Saturday, May 18, 2024

Coronavirus could have been created in Wuhan lab, escaped from there: Report

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In an elaborate article in the Bulletin of the Atomic Scientists, Wade said that much of the work of Chinese virologists on gain-of-function in coronaviruses was performed at the BSL2 safety level lab, which requires taking fairly minimal safety precautions. The pandemic broke out in the Chinese city of Wuhan in December 2019.

“For the lab escape scenario, a Wuhan origin for the virus is a no-brainer. Wuhan is home to China’s leading center of coronavirus research where researchers were genetically engineering bat coronaviruses to attack human cells. They were doing so under the minimal safety conditions of a BSL2 lab. If a virus with the unexpected infectiousness of SARS2 had been generated there, its escape would be no surprise,” he said.

Wade, who has worked on the staff of Nature, Science, and, for many years, the New York Times, talked about lack of access to evidence from the Wuhan Institute of Virology, or related labs in Wuhan

“The evidence adds up to a serious case that the SARS2 virus could have been created in a lab, from which it then escaped. But the case, however substantial, falls short of proof. Proof would consist of evidence from the Wuhan Institute of Virology, or related labs in Wuhan, that SARS2 or a predecessor virus was under development there. For lack of access to such records, another approach is to take certain salient facts about the SARS2 virus and ask how well each is explained by the two rival scenarios of origin,” he said.

Wade said in the article in the Bulletin of Atomic Scientists that researchers at the Wuhan Institute of Virology, led by China’s leading expert on bat viruses, Shi Zheng-li or “Bat Lady,” mounted frequent expeditions to the bat-infested caves of Yunnan in southern China and collected around a hundred different bat coronaviruses.

He said first and foremost, Chinese virologists are to blame for performing gain-of-function experiments in mostly BSL2-level safety conditions which were far too lax to contain a virus of unexpected infectiousness like SARS2.

“If the virus did indeed escape from their lab, they deserve the world’s censure for a foreseeable accident that has already caused the deaths of three million people. True, Shi was trained by French virologists, worked closely with American virologists and was following international rules for the containment of coronaviruses. But she could and should have made her own assessment of the risks she was running. She and her colleagues bear the responsibility for their actions,” he said.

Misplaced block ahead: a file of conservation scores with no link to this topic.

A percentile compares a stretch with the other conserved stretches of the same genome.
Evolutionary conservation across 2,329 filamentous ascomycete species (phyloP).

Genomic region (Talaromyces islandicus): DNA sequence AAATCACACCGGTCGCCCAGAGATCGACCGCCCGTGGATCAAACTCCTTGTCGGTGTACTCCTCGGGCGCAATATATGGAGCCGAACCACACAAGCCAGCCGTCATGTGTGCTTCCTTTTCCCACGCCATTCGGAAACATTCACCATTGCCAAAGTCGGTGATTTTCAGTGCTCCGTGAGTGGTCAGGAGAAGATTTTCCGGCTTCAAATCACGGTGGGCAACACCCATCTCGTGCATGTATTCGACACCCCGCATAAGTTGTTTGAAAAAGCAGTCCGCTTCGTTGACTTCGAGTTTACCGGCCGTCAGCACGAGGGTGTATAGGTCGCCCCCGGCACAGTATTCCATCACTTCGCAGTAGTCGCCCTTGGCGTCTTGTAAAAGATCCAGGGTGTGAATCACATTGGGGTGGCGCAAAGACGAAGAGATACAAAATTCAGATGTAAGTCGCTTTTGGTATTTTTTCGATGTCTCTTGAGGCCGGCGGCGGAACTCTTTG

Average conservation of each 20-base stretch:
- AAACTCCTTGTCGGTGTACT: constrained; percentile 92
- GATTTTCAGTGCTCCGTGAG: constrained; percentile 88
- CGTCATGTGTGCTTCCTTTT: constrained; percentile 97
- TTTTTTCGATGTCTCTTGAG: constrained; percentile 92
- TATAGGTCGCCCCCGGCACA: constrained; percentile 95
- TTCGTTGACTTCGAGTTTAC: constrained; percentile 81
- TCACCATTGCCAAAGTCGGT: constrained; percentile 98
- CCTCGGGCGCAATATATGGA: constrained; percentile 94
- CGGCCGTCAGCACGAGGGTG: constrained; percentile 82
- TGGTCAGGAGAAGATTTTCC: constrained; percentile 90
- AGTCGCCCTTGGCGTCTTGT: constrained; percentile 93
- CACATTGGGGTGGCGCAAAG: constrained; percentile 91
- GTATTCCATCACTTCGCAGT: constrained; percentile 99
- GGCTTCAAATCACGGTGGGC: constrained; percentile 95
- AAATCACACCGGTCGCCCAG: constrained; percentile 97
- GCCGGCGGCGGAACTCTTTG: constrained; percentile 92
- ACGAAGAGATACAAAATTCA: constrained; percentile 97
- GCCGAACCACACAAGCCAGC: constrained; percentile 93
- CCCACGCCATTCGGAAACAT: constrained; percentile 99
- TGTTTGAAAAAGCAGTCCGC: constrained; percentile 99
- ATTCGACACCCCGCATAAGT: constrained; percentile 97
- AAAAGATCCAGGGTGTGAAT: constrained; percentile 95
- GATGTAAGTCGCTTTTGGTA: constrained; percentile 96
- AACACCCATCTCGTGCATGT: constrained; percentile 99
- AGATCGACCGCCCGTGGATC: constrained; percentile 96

“The records of the Wuhan Institute of Virology certainly hold much relevant information. But Chinese authorities seem unlikely to release them given the substantial chance that they incriminate the regime in the creation of the pandemic. Absent the efforts of some courageous Chinese whistle-blower, we may already have at hand just about all of the relevant information we are likely to get for a while,” argued Wade.

He said China’s central authorities did not generate SARS2, but they sure did their utmost to conceal the nature of the tragedy and China’s responsibility for it.

“They suppressed all records at the Wuhan Institute of Virology and closed down its virus databases. They released a trickle of information, much of which may have been outright false or designed to misdirect and mislead. They did their best to manipulate the WHO’s inquiry into the virus’s origins, and led the commission’s members on a fruitless run-around. So far they have proved far more interested in deflecting blame than in taking the steps necessary to prevent a second pandemic.”

Wade said that from early on, public and media perceptions were shaped in favour of the natural emergence scenario by strong statements from two scientific groups. “These statements were not at first examined as critically as they should have been,” he said.

Wade, who refers to SARS-CoV-2 virus that caused the pandemic as SARS2 for short, said that many people know that there are two main theories about its origin. “One is that it jumped naturally from wildlife to people. The other is that the virus was under study in a lab, from which it escaped. It matters a great deal which is the case if we hope to prevent a second such occurrence,” he said.

The article in Bulletin of the Atomic Scientists said that neither the natural emergence nor the lab escape hypothesis can yet be ruled out.

“There is still no direct evidence for either. So no definitive conclusion can be reached. That said, the available evidence leans more strongly in one direction than the other. Readers will form their own opinion. But it seems to me that proponents of lab escape can explain all the available facts about SARS2 considerably more easily than can those who favor natural emergence,” Wade said.

He said it is documented that researchers at the Wuhan Institute of Virology were doing gain-of-function experiments designed to make coronaviruses infect human cells and humanized mice.